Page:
Between 2016 and 2019, cyber criminals shifted from automated ransomware campaigns emphasizing scale to targeted extortion operations against organizations and established businesses. This adaptation made ransomware more disruptive and profitable, eventually attracting the attention of well-organized cybercrime gangs. The intensification of the ransomware epidemic from that point until the attack on the Colonial Pipeline resulted from the growing adoption of this new extortion model among criminals.

The recent surge in ransomware attacks is often explained via an alphabet soup of metallic-sounding acronyms and epithets. Ostensibly, acronyms and terms like ransomware-a-service (RaaS), initial access brokers (IABs), and double-extortion (the data disclosure threat) identify the phenomena that have supercharged digital extortion.

The shift to extorting organizations instead of individuals transformed the digital extortion industry profoundly. Increasing the importance of any single victim in the eyes of the attackers made ransomware more disruptive. Making digital extortion so profitable attracted a flurry of new activity and investment from cyber criminals.

What solutions should insureds have ready, so there is appropriate risk transfer?

No companies have the same cyber risks, so solutions should be customized based on industry needs. For example, healthcare will require patient data and data breach protections; manufacturing will need segmentation between their information technology (IT) networks and operation technology (OT) networks; technology companies will need to focus on data privacy and legal issues around consumer privacy rights. When assessing risks, carriers want to know how an organization builds resiliency. Exposures lie within technology configuration, not just the tools that make it possible. An organization can have every tool in place to prevent a cyber event, but those tools can be worthless if not configured properly.

What is the future outlook for cyber insurance coverage?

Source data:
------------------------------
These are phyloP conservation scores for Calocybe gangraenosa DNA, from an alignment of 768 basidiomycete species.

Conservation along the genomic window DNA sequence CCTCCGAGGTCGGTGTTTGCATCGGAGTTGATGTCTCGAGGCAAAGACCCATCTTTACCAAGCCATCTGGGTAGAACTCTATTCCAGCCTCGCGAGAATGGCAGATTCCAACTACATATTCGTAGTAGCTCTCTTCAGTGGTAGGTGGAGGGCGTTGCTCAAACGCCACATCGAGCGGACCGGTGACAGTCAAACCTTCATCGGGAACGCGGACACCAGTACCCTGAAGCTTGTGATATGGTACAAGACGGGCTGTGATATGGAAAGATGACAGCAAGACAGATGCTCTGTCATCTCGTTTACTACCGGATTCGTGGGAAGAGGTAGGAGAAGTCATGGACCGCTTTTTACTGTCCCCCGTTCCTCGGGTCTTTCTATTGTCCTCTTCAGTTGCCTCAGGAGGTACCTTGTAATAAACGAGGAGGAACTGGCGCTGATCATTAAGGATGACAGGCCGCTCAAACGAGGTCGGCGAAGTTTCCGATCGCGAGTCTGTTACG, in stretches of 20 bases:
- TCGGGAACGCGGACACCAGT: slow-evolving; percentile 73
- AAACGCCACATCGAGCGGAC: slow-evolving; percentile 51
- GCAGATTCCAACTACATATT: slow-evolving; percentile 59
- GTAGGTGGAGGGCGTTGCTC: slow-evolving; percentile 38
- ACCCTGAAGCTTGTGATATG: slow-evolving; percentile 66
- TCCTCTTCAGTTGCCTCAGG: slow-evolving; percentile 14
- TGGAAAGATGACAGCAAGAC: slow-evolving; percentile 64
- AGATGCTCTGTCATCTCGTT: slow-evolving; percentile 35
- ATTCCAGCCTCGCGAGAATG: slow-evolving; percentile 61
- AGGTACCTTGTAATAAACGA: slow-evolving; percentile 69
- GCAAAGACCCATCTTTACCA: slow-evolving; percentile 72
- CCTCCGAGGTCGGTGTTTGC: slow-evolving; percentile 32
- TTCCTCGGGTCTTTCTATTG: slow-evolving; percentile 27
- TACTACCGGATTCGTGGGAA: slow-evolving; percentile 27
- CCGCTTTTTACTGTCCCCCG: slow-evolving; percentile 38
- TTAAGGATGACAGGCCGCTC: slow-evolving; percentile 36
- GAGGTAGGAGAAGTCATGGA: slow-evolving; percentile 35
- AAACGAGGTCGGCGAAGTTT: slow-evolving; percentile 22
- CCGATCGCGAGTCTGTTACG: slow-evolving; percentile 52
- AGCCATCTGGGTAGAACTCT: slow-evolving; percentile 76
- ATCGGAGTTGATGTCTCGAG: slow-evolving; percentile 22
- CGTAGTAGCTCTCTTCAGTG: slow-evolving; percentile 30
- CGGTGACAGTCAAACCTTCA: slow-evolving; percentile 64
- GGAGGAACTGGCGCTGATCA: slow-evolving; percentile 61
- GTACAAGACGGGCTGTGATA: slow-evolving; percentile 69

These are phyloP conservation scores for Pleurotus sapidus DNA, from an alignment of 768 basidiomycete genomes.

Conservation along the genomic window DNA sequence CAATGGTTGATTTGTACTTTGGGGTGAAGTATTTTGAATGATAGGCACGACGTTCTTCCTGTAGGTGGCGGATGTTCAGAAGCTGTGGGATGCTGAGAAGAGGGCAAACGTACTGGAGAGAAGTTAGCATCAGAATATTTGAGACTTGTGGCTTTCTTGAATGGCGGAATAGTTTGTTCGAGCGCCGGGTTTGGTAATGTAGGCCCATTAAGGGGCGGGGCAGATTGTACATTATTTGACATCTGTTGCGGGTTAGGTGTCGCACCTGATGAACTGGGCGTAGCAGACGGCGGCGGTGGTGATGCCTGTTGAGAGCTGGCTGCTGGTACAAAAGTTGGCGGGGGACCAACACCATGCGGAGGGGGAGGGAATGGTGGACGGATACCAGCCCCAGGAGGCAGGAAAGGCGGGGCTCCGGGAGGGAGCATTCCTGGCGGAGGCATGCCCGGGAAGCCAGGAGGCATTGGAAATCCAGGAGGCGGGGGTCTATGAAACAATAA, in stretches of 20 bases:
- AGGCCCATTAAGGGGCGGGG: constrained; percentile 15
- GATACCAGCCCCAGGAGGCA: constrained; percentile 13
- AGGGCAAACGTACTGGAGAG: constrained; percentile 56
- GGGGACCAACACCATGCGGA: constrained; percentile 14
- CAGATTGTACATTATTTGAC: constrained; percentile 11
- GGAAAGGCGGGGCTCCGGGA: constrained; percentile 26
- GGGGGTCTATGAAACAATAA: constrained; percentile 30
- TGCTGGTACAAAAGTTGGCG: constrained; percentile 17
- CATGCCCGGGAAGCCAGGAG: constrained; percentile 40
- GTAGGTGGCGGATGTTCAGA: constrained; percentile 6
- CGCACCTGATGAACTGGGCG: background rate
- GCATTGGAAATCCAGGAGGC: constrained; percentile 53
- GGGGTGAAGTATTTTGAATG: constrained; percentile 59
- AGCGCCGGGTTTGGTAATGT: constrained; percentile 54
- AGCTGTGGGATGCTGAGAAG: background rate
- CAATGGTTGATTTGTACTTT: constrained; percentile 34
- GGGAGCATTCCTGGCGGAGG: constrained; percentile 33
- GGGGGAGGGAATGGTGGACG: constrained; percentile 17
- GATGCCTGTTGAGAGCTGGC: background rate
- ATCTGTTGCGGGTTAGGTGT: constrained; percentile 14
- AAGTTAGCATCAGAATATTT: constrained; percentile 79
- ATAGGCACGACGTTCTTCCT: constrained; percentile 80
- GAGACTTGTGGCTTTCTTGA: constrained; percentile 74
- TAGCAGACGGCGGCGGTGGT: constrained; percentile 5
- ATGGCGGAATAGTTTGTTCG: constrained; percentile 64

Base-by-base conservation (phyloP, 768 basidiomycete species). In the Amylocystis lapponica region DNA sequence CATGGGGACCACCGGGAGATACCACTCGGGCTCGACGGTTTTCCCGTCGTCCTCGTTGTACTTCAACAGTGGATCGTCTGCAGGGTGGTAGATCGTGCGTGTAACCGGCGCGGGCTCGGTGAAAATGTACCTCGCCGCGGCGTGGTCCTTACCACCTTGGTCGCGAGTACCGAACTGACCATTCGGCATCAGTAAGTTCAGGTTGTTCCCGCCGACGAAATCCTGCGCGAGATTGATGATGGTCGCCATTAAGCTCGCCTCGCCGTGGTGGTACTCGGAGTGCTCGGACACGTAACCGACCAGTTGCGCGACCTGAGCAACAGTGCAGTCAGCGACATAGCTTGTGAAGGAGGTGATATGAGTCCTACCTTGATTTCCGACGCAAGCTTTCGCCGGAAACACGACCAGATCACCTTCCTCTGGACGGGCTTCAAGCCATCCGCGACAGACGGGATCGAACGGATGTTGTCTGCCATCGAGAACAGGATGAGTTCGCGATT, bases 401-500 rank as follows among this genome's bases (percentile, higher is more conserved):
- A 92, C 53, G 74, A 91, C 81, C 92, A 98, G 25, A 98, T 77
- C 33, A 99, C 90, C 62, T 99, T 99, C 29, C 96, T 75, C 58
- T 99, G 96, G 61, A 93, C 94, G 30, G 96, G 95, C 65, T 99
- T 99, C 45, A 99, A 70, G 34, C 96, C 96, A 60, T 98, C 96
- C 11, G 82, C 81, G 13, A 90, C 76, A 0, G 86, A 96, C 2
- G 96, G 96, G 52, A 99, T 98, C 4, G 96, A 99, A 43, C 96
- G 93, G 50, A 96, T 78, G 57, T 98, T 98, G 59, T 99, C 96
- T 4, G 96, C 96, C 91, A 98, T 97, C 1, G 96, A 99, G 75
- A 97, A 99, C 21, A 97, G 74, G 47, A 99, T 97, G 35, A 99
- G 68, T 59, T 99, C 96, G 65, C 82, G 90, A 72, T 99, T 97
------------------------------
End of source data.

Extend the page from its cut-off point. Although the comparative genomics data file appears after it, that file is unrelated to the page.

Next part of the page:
Cyber insurance is one of the fastest-growing categories in commercial insurance. It is also an area of insurance where new players can begin on an almost even playing field with incumbent carriers. The following three characteristics exemplify this:

  • Demand is outpacing supply and the market is experiencing hyper-growth. The market demand for cyber insurance policies is robust and growing rapidly. The increased business reliance across all industries and the size of businesses on the internet have created more exposure to cyber risk. At the same time, data privacy regulations have tasked companies with managing their cyber exposure. The recent prevalence of ransomware and the media coverage of attacks has raised awareness of cybersecurity threats to small- and medium-sized businesses. As a result, expect the number of companies that purchase cyber, and the size of individual policies, to increase over time.
  • Historical claims data is not a moat because risk changes quickly and continuously, and new technologies are more suitable for addressing this risk. Cyber insurance, unlike any other property and casualty segment, is constantly evolving and claims data from 10 years ago is not necessarily indicative of the risks 10 years from now.
  • Insurance carriers are shifting away from pricing risk based on historical aggregate cohort calculations and moving toward writing policies tailored explicitly for the policyholder with an ever-evolving perspective of the future. This new underwriting approach enables carriers to be more proactive, personalized, forward-thinking, and accurate in risk assessment.